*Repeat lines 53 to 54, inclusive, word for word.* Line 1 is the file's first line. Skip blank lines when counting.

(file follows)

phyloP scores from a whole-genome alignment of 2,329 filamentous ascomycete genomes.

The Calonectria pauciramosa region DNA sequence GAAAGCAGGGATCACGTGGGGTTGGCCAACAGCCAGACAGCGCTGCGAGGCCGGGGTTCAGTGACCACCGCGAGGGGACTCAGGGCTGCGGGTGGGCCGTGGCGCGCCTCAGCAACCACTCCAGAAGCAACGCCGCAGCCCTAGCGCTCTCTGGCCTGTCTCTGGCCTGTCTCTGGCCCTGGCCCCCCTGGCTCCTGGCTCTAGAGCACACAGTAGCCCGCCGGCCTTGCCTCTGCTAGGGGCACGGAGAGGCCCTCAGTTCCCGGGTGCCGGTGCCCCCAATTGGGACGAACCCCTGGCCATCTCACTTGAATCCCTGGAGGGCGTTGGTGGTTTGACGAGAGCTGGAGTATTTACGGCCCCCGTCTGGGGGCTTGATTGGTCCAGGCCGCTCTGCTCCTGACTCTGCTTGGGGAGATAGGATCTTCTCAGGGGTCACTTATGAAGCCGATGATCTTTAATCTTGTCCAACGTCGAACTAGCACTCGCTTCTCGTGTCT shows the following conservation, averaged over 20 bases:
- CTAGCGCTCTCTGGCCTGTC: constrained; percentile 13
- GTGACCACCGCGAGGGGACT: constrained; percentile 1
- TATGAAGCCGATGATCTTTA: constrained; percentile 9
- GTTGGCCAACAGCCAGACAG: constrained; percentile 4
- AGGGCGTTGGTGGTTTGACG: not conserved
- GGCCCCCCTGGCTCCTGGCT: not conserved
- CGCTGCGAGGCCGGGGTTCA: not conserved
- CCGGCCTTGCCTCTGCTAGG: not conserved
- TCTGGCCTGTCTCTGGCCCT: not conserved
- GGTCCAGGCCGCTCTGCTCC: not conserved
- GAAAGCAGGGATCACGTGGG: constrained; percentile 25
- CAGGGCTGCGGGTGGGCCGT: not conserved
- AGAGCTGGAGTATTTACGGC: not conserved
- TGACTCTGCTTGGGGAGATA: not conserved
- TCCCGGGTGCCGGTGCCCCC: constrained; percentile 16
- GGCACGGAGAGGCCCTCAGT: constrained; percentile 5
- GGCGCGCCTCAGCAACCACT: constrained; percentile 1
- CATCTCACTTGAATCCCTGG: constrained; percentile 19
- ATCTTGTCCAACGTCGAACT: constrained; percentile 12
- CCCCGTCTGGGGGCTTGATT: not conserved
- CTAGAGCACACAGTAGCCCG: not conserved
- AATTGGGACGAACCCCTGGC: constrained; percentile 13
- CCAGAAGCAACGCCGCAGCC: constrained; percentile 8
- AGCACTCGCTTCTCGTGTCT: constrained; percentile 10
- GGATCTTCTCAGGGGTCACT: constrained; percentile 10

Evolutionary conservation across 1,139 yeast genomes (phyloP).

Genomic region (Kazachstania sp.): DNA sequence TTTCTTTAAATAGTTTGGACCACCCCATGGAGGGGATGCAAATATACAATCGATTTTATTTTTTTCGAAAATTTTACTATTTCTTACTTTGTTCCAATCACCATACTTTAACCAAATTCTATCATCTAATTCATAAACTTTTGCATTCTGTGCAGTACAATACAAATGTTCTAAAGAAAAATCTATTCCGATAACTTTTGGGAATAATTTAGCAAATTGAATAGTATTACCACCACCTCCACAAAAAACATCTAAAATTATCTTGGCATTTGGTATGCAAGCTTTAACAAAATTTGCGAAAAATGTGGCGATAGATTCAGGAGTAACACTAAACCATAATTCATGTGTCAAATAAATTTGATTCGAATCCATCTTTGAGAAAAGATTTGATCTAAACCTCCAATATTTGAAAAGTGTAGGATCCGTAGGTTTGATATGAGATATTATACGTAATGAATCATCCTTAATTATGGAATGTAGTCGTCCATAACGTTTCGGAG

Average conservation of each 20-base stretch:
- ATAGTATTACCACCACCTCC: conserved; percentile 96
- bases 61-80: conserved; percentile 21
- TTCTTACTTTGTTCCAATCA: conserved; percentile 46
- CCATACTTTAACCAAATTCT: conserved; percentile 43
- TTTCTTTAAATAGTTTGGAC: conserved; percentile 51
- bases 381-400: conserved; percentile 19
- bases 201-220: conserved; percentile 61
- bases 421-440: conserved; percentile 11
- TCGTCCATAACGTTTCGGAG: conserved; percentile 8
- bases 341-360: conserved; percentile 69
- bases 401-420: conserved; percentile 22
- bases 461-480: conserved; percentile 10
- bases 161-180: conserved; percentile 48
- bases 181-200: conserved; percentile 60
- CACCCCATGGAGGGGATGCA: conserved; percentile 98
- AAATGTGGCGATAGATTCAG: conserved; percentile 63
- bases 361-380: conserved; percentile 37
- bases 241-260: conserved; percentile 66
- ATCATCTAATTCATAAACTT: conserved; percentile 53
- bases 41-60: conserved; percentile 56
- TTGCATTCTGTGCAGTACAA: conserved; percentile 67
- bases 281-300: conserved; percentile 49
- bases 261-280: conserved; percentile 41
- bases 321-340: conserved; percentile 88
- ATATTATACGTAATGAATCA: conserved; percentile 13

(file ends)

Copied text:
- bases 261-280: conserved; percentile 41
- bases 321-340: conserved; percentile 88